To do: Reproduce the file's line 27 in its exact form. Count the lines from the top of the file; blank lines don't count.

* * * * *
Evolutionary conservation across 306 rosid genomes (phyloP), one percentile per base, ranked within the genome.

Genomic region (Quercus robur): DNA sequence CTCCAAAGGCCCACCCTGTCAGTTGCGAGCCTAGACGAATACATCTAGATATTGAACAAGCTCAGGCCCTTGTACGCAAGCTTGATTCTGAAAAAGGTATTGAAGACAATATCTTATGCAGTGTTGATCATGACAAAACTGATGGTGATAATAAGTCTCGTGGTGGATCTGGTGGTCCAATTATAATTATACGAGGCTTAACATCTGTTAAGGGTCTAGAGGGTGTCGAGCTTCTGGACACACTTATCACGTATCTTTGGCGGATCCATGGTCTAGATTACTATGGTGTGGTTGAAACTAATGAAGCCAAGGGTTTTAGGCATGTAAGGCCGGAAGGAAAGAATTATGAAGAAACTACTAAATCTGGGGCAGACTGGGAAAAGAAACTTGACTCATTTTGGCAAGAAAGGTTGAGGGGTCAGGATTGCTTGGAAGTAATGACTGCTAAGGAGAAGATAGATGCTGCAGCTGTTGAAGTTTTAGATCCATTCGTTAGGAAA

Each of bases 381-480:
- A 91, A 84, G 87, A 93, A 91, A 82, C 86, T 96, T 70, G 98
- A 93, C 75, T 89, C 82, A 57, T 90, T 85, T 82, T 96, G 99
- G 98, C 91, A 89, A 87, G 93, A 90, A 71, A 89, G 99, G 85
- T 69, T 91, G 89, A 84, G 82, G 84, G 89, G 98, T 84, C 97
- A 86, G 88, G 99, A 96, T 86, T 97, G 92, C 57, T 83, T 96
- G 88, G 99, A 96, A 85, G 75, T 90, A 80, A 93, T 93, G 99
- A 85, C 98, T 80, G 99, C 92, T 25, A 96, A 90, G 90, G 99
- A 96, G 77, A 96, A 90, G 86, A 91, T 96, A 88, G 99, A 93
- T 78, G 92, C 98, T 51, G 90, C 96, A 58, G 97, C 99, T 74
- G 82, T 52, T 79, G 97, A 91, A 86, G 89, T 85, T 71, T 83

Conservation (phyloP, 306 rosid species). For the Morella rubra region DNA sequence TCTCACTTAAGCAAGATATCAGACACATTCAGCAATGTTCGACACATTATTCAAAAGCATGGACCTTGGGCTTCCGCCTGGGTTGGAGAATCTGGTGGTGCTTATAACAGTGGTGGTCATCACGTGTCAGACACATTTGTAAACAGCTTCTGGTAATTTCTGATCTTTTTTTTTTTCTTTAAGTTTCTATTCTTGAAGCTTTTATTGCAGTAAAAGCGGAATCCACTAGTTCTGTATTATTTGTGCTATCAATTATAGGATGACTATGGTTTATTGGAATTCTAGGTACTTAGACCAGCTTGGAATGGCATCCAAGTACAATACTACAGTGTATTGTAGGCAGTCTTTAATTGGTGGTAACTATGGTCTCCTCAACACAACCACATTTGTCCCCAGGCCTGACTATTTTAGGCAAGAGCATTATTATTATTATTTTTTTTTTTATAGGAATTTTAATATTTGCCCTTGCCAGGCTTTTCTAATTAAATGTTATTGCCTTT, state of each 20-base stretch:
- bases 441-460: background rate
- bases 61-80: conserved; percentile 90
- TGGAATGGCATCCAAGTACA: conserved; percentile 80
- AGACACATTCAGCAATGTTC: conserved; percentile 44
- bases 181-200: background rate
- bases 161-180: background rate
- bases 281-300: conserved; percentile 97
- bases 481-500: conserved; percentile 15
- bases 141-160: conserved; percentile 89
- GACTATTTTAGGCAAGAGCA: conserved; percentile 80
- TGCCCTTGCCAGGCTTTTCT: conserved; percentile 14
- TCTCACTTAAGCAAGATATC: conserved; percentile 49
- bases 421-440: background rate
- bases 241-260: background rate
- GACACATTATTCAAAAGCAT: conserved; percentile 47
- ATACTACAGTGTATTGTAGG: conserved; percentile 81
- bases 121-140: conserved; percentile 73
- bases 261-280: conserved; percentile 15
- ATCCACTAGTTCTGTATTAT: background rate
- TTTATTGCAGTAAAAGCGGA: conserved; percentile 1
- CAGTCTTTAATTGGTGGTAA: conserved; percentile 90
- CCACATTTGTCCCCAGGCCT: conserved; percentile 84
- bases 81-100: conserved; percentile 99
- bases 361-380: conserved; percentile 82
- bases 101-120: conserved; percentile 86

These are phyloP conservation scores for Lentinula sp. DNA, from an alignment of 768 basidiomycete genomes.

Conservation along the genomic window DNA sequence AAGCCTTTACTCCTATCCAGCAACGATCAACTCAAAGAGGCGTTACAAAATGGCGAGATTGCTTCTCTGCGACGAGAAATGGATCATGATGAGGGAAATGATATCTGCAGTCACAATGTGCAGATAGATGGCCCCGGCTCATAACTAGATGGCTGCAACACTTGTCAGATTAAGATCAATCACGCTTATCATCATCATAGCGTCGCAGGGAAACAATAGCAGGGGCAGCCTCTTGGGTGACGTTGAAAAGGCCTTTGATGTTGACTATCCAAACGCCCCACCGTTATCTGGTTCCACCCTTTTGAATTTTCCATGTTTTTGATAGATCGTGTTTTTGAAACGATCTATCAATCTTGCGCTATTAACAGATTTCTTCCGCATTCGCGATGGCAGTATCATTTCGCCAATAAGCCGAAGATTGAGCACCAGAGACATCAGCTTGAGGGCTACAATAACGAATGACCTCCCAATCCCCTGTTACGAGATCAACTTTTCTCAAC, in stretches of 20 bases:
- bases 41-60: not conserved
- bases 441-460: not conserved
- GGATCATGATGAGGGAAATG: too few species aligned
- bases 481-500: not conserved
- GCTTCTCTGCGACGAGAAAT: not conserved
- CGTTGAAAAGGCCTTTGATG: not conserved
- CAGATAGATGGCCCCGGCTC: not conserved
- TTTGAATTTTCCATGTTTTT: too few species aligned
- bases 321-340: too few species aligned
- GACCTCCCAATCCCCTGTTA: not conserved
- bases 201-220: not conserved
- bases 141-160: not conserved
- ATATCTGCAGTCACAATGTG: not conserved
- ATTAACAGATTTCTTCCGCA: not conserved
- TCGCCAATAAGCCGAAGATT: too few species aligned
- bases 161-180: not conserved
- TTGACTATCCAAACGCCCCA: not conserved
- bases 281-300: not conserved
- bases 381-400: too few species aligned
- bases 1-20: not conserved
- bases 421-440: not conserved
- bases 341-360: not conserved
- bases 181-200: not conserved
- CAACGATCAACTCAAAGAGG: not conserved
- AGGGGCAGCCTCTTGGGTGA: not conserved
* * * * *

- bases 421-440: background rate